Department of Forestry and Environmental Science
UNIVERSITY OF SRI JAYEWARDENPURA, SRI LANKA ../
FORESTRY AND ENVIRONMENT SYMPOSIUM
|DEPARTMENT HOME SITE|
|FORESTRY SYMPOSIUM 1997|
M B Herath, A B S S Wijetilleke and A M M Atapattu
Materials Technology Division, CISIR, Colombo
Over the last two centuries the concentration of CO2 an important Greenhouse Gas (GHG) in the atmosphere has increased by more than 25% from about 275 ppmv in the eighteenth century to more than 350 ppmv in 1989. Most of that increase is attributed to the combustion of fossile fuels, but about a third is thought to have come from deforestation.
Global warming is known to be due to increased accumilation of GHG's in the atmosphere. Of the GHG's emitted into atmosphere carbon dioxide is produced mainly by burning of forests or by burning of biomass for industrial and domestic energy needs.
Biomass in the form of firewood is widely used in Sri Lanka for domestic cooking purposes and in industry. The population in Sri Lanka is about 18 million and it is estimated about 80% of the population uses firewood for cooking producing a considerable quantity of CO2 into the atmosphere. For the first time in Sri Lanka studies were carried out to estimate quantities of carbon dioxide and carbon monoxide produced when biomass materials like rubber firewood, mixed firewood and waste materials of coconut plantations were used in domestic cooking using traditional and improved firewood stoves.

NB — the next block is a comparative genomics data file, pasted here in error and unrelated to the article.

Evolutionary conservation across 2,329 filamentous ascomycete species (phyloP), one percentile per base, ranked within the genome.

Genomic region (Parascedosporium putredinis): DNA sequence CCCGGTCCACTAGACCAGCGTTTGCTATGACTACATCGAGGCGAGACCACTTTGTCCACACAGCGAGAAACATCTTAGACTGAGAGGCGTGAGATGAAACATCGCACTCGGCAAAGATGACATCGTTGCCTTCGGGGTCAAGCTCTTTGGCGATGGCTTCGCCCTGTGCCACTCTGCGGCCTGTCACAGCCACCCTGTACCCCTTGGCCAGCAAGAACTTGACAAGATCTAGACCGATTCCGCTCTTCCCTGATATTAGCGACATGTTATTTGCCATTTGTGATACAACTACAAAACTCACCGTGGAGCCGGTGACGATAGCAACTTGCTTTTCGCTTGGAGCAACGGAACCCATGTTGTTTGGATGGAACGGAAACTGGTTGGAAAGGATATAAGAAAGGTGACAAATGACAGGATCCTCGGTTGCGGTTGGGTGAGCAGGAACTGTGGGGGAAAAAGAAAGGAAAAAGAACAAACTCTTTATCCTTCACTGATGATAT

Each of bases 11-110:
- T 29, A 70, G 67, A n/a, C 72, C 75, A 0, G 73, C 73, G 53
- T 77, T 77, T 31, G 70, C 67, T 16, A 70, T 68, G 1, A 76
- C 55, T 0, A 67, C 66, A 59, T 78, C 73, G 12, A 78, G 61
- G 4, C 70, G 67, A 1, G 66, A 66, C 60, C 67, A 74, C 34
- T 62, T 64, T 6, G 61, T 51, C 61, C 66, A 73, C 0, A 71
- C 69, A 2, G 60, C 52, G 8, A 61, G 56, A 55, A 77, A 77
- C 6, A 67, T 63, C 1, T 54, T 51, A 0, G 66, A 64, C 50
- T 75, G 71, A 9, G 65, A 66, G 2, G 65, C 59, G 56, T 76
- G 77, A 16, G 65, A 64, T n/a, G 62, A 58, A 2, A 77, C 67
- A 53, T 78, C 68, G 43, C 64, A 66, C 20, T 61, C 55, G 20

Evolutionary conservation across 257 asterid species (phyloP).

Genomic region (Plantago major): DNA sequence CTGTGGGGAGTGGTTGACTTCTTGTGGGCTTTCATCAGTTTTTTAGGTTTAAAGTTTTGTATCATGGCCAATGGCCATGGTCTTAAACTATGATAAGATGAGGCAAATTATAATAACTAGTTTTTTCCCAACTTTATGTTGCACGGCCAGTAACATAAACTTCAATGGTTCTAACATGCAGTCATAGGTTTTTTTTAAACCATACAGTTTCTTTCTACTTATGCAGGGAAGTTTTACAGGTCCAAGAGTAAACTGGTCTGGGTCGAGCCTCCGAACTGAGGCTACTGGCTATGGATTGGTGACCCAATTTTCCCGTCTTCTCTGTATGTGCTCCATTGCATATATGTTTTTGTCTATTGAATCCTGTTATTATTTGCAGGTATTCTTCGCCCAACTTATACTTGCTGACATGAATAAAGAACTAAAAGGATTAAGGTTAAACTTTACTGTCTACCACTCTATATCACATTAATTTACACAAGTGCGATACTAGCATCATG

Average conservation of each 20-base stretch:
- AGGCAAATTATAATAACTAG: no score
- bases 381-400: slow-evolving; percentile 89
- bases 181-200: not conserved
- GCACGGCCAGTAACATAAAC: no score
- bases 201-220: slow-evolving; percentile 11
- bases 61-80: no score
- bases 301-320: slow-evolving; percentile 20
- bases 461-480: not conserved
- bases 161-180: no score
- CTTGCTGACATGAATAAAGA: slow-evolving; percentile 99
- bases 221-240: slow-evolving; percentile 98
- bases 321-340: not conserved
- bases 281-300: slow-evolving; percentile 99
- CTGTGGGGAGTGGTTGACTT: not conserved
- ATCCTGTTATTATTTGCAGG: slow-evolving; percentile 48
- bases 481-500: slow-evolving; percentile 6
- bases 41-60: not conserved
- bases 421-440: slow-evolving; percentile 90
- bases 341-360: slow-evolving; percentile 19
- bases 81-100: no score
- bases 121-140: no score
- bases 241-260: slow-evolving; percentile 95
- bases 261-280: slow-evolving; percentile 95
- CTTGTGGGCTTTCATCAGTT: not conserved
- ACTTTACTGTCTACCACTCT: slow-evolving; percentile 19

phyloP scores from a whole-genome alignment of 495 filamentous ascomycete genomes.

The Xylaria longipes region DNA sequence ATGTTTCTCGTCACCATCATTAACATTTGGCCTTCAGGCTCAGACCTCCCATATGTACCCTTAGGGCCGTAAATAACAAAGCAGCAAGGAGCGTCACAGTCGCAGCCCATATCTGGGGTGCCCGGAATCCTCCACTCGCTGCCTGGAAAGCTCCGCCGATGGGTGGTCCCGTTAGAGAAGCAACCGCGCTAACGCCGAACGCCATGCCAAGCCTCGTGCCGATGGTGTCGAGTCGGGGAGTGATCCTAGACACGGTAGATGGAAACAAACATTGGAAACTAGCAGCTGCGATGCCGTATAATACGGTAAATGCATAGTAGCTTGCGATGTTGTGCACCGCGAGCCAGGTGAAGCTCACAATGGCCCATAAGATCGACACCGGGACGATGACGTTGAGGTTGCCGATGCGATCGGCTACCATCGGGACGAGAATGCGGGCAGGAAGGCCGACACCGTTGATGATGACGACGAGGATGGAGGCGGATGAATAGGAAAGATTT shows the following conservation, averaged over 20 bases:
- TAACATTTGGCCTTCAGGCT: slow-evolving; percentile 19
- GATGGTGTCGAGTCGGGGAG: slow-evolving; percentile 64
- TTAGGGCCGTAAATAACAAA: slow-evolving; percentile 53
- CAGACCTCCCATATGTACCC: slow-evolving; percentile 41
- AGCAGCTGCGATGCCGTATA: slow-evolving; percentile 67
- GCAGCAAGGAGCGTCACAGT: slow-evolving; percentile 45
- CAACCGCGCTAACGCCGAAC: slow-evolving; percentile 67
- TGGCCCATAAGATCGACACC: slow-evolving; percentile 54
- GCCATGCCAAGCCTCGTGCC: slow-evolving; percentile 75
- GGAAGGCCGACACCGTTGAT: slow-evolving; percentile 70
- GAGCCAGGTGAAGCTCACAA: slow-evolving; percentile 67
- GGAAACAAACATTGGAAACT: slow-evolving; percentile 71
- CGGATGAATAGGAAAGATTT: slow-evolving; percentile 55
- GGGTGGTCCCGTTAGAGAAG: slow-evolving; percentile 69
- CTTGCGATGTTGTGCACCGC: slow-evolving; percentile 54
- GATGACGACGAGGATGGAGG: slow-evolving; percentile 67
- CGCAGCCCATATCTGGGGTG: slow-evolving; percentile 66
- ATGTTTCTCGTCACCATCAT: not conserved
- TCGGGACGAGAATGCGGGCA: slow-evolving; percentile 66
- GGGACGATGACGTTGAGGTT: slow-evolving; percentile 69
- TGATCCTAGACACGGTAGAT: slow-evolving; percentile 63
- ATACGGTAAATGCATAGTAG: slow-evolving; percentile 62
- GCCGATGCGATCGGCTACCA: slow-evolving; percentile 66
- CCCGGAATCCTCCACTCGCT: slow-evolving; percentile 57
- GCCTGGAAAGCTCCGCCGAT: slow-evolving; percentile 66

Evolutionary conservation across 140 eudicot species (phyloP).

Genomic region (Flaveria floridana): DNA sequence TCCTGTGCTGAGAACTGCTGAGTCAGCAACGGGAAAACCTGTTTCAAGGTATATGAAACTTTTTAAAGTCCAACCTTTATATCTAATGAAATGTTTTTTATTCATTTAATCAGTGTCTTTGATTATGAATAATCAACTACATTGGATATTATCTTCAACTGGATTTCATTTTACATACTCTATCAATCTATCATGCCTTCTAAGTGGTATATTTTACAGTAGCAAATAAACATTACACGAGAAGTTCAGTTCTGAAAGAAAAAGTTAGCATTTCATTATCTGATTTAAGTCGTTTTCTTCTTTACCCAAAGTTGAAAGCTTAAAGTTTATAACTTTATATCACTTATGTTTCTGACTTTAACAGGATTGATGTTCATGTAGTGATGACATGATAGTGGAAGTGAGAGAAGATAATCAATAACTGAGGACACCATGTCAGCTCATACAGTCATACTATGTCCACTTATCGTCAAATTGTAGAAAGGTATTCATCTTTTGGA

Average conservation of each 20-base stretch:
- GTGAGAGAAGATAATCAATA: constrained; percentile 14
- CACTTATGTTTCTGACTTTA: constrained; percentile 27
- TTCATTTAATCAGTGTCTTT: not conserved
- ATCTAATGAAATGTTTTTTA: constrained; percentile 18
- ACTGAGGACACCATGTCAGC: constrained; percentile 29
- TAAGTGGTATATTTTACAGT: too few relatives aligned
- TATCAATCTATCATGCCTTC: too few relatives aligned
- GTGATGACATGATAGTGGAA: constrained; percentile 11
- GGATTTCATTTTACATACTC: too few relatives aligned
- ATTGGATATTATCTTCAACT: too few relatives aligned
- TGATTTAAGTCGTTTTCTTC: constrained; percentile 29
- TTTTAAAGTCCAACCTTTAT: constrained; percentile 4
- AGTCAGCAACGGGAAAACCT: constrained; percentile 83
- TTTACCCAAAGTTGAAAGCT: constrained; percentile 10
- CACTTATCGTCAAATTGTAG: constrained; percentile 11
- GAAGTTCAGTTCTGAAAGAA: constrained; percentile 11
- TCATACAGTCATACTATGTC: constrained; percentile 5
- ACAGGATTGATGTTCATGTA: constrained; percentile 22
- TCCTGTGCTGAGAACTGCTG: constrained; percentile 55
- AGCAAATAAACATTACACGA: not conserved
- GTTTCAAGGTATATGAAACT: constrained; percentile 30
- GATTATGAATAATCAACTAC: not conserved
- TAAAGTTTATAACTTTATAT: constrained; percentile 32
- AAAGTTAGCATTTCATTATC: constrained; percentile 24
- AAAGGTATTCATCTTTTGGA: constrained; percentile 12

The emission of carbon dioxide and carbon monoxide when 01 kg of moisture free bio- mass fuel is burnt using both single and double pot stoves are as shown below.
It is observed that residual materials of coconut tree produces more carbon monoxide (56.2g) than rubberwood (29.9g) and jungle wood (33.8g). Emission of carbon dioxide is similar with all three types of fuels, using both types of stoves.
Department of Forestry and Environmental Science,